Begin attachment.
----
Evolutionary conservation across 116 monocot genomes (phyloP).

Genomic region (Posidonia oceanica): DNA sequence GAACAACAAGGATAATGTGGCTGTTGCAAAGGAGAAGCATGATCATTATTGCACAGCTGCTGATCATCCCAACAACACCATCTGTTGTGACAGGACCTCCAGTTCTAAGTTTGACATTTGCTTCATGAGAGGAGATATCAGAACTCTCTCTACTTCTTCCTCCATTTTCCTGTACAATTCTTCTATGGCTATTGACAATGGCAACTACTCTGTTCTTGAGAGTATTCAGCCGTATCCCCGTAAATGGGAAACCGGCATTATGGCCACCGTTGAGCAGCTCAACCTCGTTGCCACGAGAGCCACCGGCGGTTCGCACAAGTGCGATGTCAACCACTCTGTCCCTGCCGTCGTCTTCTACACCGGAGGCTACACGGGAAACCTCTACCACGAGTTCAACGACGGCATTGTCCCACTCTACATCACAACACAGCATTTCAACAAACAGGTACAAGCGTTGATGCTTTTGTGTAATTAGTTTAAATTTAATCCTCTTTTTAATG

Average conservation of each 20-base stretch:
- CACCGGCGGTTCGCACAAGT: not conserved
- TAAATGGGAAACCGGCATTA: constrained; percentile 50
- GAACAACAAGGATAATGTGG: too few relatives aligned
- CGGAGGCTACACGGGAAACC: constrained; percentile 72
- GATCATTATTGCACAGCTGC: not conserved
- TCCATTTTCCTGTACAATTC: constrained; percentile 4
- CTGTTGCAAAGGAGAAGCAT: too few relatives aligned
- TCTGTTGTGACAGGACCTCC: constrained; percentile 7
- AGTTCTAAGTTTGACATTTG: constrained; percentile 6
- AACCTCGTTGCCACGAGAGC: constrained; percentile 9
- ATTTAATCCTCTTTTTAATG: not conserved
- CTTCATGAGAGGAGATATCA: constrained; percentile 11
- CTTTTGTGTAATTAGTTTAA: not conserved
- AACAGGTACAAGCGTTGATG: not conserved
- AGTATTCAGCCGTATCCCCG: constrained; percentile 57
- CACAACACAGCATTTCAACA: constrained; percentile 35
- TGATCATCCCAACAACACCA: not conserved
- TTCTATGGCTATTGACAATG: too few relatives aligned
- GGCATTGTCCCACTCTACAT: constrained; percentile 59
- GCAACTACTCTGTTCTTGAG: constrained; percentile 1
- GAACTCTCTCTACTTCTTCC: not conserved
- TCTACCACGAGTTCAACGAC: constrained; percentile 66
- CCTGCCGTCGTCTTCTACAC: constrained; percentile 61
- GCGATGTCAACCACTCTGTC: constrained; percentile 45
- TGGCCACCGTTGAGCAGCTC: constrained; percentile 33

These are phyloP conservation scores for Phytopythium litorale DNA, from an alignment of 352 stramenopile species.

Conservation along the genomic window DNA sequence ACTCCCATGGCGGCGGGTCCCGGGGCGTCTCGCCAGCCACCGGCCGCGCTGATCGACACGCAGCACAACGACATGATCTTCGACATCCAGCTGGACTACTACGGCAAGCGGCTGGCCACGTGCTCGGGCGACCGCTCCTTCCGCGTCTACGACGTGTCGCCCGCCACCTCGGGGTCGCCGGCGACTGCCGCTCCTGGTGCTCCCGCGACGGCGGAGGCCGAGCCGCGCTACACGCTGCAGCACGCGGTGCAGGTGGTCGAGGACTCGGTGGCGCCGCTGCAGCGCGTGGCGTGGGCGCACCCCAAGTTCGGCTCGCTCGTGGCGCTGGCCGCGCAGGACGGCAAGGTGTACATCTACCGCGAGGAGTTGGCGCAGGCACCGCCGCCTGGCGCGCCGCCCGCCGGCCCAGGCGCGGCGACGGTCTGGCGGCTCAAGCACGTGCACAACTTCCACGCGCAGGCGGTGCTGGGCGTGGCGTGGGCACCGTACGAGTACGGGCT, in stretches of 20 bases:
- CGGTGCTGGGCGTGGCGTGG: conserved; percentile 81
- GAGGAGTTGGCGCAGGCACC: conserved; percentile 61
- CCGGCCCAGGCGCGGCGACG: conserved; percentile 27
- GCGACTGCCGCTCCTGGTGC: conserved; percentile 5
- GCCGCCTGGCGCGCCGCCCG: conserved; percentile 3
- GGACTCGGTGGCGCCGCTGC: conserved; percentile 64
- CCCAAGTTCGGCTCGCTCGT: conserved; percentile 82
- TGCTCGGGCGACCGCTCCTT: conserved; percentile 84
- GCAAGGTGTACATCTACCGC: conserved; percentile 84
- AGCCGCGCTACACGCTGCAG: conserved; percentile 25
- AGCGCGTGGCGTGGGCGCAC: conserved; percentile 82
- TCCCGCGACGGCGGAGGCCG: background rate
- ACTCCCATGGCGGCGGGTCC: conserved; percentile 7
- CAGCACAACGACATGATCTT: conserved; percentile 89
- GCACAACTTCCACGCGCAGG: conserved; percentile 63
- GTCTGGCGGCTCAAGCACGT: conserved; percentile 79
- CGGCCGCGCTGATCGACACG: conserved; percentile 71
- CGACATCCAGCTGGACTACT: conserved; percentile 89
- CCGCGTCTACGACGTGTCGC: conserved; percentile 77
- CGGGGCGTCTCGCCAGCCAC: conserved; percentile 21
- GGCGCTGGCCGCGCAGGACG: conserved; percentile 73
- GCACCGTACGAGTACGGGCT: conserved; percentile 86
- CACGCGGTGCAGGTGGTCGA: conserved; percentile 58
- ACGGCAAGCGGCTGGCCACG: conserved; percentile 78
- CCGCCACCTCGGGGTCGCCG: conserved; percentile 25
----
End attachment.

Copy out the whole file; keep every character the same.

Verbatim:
Evolutionary conservation across 116 monocot genomes (phyloP).

Genomic region (Posidonia oceanica): DNA sequence GAACAACAAGGATAATGTGGCTGTTGCAAAGGAGAAGCATGATCATTATTGCACAGCTGCTGATCATCCCAACAACACCATCTGTTGTGACAGGACCTCCAGTTCTAAGTTTGACATTTGCTTCATGAGAGGAGATATCAGAACTCTCTCTACTTCTTCCTCCATTTTCCTGTACAATTCTTCTATGGCTATTGACAATGGCAACTACTCTGTTCTTGAGAGTATTCAGCCGTATCCCCGTAAATGGGAAACCGGCATTATGGCCACCGTTGAGCAGCTCAACCTCGTTGCCACGAGAGCCACCGGCGGTTCGCACAAGTGCGATGTCAACCACTCTGTCCCTGCCGTCGTCTTCTACACCGGAGGCTACACGGGAAACCTCTACCACGAGTTCAACGACGGCATTGTCCCACTCTACATCACAACACAGCATTTCAACAAACAGGTACAAGCGTTGATGCTTTTGTGTAATTAGTTTAAATTTAATCCTCTTTTTAATG

Average conservation of each 20-base stretch:
- CACCGGCGGTTCGCACAAGT: not conserved
- TAAATGGGAAACCGGCATTA: constrained; percentile 50
- GAACAACAAGGATAATGTGG: too few relatives aligned
- CGGAGGCTACACGGGAAACC: constrained; percentile 72
- GATCATTATTGCACAGCTGC: not conserved
- TCCATTTTCCTGTACAATTC: constrained; percentile 4
- CTGTTGCAAAGGAGAAGCAT: too few relatives aligned
- TCTGTTGTGACAGGACCTCC: constrained; percentile 7
- AGTTCTAAGTTTGACATTTG: constrained; percentile 6
- AACCTCGTTGCCACGAGAGC: constrained; percentile 9
- ATTTAATCCTCTTTTTAATG: not conserved
- CTTCATGAGAGGAGATATCA: constrained; percentile 11
- CTTTTGTGTAATTAGTTTAA: not conserved
- AACAGGTACAAGCGTTGATG: not conserved
- AGTATTCAGCCGTATCCCCG: constrained; percentile 57
- CACAACACAGCATTTCAACA: constrained; percentile 35
- TGATCATCCCAACAACACCA: not conserved
- TTCTATGGCTATTGACAATG: too few relatives aligned
- GGCATTGTCCCACTCTACAT: constrained; percentile 59
- GCAACTACTCTGTTCTTGAG: constrained; percentile 1
- GAACTCTCTCTACTTCTTCC: not conserved
- TCTACCACGAGTTCAACGAC: constrained; percentile 66
- CCTGCCGTCGTCTTCTACAC: constrained; percentile 61
- GCGATGTCAACCACTCTGTC: constrained; percentile 45
- TGGCCACCGTTGAGCAGCTC: constrained; percentile 33

These are phyloP conservation scores for Phytopythium litorale DNA, from an alignment of 352 stramenopile species.

Conservation along the genomic window DNA sequence ACTCCCATGGCGGCGGGTCCCGGGGCGTCTCGCCAGCCACCGGCCGCGCTGATCGACACGCAGCACAACGACATGATCTTCGACATCCAGCTGGACTACTACGGCAAGCGGCTGGCCACGTGCTCGGGCGACCGCTCCTTCCGCGTCTACGACGTGTCGCCCGCCACCTCGGGGTCGCCGGCGACTGCCGCTCCTGGTGCTCCCGCGACGGCGGAGGCCGAGCCGCGCTACACGCTGCAGCACGCGGTGCAGGTGGTCGAGGACTCGGTGGCGCCGCTGCAGCGCGTGGCGTGGGCGCACCCCAAGTTCGGCTCGCTCGTGGCGCTGGCCGCGCAGGACGGCAAGGTGTACATCTACCGCGAGGAGTTGGCGCAGGCACCGCCGCCTGGCGCGCCGCCCGCCGGCCCAGGCGCGGCGACGGTCTGGCGGCTCAAGCACGTGCACAACTTCCACGCGCAGGCGGTGCTGGGCGTGGCGTGGGCACCGTACGAGTACGGGCT, in stretches of 20 bases:
- CGGTGCTGGGCGTGGCGTGG: conserved; percentile 81
- GAGGAGTTGGCGCAGGCACC: conserved; percentile 61
- CCGGCCCAGGCGCGGCGACG: conserved; percentile 27
- GCGACTGCCGCTCCTGGTGC: conserved; percentile 5
- GCCGCCTGGCGCGCCGCCCG: conserved; percentile 3
- GGACTCGGTGGCGCCGCTGC: conserved; percentile 64
- CCCAAGTTCGGCTCGCTCGT: conserved; percentile 82
- TGCTCGGGCGACCGCTCCTT: conserved; percentile 84
- GCAAGGTGTACATCTACCGC: conserved; percentile 84
- AGCCGCGCTACACGCTGCAG: conserved; percentile 25
- AGCGCGTGGCGTGGGCGCAC: conserved; percentile 82
- TCCCGCGACGGCGGAGGCCG: background rate
- ACTCCCATGGCGGCGGGTCC: conserved; percentile 7
- CAGCACAACGACATGATCTT: conserved; percentile 89
- GCACAACTTCCACGCGCAGG: conserved; percentile 63
- GTCTGGCGGCTCAAGCACGT: conserved; percentile 79
- CGGCCGCGCTGATCGACACG: conserved; percentile 71
- CGACATCCAGCTGGACTACT: conserved; percentile 89
- CCGCGTCTACGACGTGTCGC: conserved; percentile 77
- CGGGGCGTCTCGCCAGCCAC: conserved; percentile 21
- GGCGCTGGCCGCGCAGGACG: conserved; percentile 73
- GCACCGTACGAGTACGGGCT: conserved; percentile 86
- CACGCGGTGCAGGTGGTCGA: conserved; percentile 58
- ACGGCAAGCGGCTGGCCACG: conserved; percentile 78
- CCGCCACCTCGGGGTCGCCG: conserved; percentile 25